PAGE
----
Despite pandemic Twin Cities is seeing a very strong housing market

Work and school from home is changing priorities for buyers
Home Buying, Real Estate
Home Buying Photo credit (Getty Images / Nastco)

One of the anomalies of the pandemic has been the strong housing market, both here in Minnesota and nationally.

In October, Minnesota saw big surges in home sales, as well as the prices sellers have been getting for their homes. News Talk 830 WCCO's Laura Oakes spoke with Minnesota Realtors CEO Chris Galler about this, and about some continued supply challenges in the home market.

The real problem we've had is the same problem that we've had for some time. We just don't have enough inventory. So our homes for sale were down 38%. The number of units that people could look for and the month supply, which is how we measure, you know, how much inventory is out there down almost 42%. So a lot of good news, but some concerning news as well.

What accounts for this big demand, Do you think?

Well, I think it's a number of things. Interest rates are certainly one of them. In that 30-year interest rates, you know, 3% or just below 3% is fantastic for a lot of people. And then I think there's folks that are out there that are deciding, you know what, we want more space. We want to get into an area where it's a little more remote.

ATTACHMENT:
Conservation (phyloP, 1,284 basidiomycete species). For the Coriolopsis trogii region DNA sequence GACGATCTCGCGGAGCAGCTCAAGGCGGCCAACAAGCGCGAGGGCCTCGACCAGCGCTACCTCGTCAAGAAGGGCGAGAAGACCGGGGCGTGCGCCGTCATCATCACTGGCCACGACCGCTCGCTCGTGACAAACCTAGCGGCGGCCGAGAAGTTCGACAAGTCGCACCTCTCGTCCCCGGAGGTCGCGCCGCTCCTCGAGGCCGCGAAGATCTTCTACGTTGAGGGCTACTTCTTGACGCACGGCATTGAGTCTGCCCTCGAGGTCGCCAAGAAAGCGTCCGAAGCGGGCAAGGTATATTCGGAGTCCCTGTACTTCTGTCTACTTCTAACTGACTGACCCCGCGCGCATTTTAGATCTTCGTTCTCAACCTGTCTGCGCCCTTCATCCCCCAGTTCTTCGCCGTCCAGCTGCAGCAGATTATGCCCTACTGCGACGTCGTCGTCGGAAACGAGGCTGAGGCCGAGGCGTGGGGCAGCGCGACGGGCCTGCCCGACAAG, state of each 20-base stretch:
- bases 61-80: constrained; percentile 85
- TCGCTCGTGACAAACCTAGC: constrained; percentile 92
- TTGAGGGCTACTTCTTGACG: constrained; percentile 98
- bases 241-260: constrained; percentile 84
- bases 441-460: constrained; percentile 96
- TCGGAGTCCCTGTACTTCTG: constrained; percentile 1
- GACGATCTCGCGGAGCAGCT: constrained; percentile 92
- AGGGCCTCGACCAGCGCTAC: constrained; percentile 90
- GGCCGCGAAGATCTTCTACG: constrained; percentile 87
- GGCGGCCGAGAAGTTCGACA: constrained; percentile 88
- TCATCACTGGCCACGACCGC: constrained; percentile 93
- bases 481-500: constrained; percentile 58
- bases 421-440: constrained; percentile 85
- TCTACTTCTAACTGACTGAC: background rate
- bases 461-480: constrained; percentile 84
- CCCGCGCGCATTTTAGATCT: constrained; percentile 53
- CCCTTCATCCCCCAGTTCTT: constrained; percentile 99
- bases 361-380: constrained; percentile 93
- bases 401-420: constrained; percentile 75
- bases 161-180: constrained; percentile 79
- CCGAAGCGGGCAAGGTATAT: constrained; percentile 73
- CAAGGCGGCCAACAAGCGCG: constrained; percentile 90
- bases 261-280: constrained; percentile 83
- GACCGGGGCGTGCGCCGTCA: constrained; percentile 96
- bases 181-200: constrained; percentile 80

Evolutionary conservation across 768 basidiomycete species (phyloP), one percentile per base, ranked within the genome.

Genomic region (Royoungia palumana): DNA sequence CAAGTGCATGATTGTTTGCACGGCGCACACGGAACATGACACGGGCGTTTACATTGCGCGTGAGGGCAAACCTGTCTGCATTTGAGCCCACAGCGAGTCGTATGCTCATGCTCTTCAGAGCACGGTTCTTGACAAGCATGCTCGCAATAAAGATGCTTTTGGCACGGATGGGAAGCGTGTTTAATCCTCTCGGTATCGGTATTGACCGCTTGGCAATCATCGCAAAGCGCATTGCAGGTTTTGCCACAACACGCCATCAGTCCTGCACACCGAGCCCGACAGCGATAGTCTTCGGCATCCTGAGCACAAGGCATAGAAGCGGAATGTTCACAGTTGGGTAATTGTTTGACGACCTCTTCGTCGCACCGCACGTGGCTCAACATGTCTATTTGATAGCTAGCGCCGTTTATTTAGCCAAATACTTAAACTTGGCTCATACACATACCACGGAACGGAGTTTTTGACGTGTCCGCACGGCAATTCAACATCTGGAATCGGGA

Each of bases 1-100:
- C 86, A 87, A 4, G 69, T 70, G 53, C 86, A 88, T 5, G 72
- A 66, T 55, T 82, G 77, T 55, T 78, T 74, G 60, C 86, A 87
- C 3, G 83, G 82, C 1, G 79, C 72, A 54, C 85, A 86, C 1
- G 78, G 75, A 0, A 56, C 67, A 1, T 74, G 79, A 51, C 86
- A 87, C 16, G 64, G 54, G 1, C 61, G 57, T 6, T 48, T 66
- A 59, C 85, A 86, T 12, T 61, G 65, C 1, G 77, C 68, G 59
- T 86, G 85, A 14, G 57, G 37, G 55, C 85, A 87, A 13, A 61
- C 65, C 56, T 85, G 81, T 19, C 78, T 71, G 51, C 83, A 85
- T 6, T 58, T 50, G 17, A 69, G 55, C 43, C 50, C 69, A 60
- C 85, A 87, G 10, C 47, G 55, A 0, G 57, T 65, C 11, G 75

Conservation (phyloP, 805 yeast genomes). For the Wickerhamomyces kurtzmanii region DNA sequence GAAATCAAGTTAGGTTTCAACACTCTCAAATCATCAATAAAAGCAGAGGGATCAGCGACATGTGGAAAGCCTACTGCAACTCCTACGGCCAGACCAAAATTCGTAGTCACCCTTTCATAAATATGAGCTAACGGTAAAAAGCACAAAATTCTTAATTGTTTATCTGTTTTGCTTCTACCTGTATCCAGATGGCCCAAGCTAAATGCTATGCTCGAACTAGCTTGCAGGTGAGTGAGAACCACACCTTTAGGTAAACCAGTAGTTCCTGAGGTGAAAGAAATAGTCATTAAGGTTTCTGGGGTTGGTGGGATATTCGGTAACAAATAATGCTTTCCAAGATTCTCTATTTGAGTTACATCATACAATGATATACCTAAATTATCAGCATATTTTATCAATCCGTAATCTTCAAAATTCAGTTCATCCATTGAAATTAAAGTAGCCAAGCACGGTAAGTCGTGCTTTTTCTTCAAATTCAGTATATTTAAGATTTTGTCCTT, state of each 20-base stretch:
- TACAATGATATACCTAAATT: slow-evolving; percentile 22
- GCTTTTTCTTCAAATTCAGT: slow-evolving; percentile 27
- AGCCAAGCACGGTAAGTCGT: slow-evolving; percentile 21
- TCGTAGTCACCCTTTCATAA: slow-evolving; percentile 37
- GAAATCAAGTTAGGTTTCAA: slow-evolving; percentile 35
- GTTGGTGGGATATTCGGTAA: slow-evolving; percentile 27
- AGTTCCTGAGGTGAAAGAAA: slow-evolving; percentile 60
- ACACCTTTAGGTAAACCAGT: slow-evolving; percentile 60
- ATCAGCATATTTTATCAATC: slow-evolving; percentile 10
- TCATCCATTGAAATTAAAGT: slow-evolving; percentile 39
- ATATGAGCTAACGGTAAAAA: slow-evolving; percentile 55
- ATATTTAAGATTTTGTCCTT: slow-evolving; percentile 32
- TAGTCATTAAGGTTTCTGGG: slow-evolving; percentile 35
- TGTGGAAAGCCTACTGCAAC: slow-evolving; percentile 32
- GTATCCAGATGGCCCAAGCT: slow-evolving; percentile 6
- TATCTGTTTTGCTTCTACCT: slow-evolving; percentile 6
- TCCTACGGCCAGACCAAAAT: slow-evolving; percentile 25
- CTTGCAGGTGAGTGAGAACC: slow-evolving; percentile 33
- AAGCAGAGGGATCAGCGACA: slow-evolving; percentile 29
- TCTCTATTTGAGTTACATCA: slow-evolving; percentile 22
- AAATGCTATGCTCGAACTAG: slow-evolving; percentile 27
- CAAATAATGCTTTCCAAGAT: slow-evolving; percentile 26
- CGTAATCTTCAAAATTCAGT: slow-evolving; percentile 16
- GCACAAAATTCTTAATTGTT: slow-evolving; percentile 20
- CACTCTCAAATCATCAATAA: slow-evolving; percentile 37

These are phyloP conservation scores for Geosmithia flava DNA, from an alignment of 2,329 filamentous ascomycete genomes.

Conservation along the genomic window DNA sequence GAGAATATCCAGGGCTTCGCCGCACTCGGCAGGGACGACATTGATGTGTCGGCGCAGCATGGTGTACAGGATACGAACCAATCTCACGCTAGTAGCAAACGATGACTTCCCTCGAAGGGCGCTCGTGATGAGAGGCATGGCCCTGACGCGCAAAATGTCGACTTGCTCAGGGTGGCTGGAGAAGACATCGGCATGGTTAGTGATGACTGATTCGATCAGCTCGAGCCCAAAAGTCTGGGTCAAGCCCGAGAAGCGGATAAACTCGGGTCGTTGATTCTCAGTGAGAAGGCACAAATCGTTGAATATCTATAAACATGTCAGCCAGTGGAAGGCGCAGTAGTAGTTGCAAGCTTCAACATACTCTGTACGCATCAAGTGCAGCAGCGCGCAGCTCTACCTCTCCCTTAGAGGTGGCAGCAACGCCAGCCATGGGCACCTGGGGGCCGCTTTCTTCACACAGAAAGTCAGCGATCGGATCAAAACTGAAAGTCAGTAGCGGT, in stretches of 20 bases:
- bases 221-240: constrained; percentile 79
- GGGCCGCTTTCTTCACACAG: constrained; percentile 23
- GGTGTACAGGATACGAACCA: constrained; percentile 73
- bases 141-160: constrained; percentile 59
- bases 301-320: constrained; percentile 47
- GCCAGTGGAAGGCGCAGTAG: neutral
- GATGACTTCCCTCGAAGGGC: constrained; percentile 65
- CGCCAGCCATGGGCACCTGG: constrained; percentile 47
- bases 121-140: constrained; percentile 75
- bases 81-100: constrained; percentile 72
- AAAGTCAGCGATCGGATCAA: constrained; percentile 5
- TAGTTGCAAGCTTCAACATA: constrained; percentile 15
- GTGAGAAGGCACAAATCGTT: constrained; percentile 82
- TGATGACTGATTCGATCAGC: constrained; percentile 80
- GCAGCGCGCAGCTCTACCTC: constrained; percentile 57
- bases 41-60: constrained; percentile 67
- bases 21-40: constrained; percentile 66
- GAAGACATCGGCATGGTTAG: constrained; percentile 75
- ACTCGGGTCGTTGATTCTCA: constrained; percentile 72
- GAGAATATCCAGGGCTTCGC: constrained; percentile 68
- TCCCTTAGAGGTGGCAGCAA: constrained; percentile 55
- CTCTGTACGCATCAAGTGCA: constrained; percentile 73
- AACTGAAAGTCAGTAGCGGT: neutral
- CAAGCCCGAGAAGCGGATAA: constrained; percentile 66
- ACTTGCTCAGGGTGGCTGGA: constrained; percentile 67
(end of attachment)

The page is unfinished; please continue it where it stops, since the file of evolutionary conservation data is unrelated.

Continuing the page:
We wanna have space exteriorly so kids can play outside and especially interior wise. They need divided rooms, space for kids, for school work, and especially people working at home. And we're going to see more of that as we move forward.

With so many people forced to work from home right now, kids going to school pretty much from their computers in their bedrooms, that it has families kind of rethinking how they're going to live even when we come out of the pandemic. We found out that we can do so much at home. Is that playing into this?

That's exactly right. Is that we're seeing is that people are saying I really like this. We're seeing employers saying, you know what? These people are just as productive from home. Why are we going to need them to be in the office  40 hours a week going forward? Is there some kind of a compromise that benefits the employee in their personal life and benefits the employer and having happier workforce? So I think we're going to see that where people are working from home using Zoom, and they're going to want dedicated spaces for that setting.

Galler says every region of the state saw double-digit increases in sales this October over last.